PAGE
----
In the fall of 1918 a skinny boy-officer named Lieutenant Friedrich August von Hayek was falling back from the Piave River in Italy with the remnants of the Austrian army. He contracted malaria during the long retreat, but survived the Great War—returning to a Vienna that was no longer an imperial capital, but just an impoverished city of the tiny Austrian Republic.
From boyhood Hayek had loved botany and science, but now took he up economics. As he dryly remarked, "I served in a battle in which eleven different languages were spoken. It's bound to draw your attention to the problems of social organization."
Between the wars, Hayek alighted in England with a professorship at the London School of Economics. He befriended the charismatic John Maynard Keynes, but opposed him in an historic debate on the causes and cures of business cycles just as the world was slipping into the Depression. And, against the socialists in general, Hayek took up the argument of his mentor Von Mises that a "planned" economy is fundamentally unworkable.
"I was known as one of the two main disputing economists....Now Keynes died and became a saint; and I discredited myself by publishing The Road to Serfdom...."
In 1939 Hayek had returned to Nazi-occupied Austria for his summer vacation in the Alps. At forty he was still a vigorous and expert mountaineer, confident that even if war befell he could walk out of the country across the mountains. He did his best thinking there and it was then, perhaps, he decided to expand an article he had written into that "discreditable" book.
His loyalty now was to England but, as Europe was swallowed up by totalitarians, he was beginning to wonder if his new countrymen really understood how easily their liberty, too, could slip through their fingers.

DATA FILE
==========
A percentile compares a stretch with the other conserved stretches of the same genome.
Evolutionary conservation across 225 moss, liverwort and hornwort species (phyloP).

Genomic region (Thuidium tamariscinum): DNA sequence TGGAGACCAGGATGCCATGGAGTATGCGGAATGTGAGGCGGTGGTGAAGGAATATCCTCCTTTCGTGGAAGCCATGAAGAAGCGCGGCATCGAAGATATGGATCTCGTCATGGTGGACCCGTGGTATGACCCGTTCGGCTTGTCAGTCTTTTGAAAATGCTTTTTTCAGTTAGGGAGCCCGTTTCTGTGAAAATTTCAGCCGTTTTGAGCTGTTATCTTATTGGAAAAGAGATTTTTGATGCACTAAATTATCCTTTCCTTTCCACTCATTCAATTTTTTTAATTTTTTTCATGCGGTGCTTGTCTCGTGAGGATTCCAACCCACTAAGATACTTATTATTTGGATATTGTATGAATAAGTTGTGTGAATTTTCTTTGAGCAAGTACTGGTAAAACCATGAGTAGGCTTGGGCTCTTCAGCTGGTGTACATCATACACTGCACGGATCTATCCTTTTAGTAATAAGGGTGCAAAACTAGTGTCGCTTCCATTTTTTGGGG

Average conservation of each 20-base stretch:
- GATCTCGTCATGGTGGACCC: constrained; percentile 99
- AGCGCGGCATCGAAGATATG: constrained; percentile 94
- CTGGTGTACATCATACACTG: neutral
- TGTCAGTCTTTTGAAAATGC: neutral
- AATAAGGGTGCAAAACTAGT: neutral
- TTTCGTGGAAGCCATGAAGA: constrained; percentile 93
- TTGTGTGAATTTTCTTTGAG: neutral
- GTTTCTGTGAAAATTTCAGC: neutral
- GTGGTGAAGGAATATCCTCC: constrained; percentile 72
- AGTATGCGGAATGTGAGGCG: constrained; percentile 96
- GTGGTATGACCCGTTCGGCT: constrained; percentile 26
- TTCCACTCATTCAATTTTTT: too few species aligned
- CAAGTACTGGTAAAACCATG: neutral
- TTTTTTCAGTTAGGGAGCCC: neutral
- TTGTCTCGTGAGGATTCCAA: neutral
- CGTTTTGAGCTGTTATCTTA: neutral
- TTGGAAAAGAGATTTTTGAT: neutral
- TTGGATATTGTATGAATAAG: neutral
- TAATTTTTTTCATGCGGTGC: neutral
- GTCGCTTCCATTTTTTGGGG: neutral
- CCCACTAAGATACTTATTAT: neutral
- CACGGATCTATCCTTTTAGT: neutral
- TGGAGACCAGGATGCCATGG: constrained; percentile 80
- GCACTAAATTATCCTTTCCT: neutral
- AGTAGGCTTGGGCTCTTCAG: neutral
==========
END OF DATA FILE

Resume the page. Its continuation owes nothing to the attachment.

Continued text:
In 1944 he dedicated The Road to Serfdom to "The Socialists of All Parties," generously presuming that "they would recoil if they became convinced that the realization of their program would mean the destruction of freedom." Their schemes, he argued in this sober warning, had already led to tyranny in Germany and Russia, and good intentions would not save them.
A year later he was astounded to find himself an instant celebrity in the United States. Instead of lecturing to a few professors he found himself addressing an overflow crowd in a 3000-seat auditorium. His talk was carried live on network radio. As Ayn Rand had recently discovered with the publication of The Fountainhead, there was a popular market for heterodox ideas about individual liberty, even if the intellectuals were less receptive.
The Nobel Prize came in 1974 for work done much earlier, but every year had been put to good use: fighting to retrieve and secure an ideal of individual liberty that the twentieth century had nearly swept away. And on into his eighties F.A. Hayek out-thought and out-lived the "socialists of all parties," an old soldier who had never given up.
— John C. LeGere
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9 Jan 2009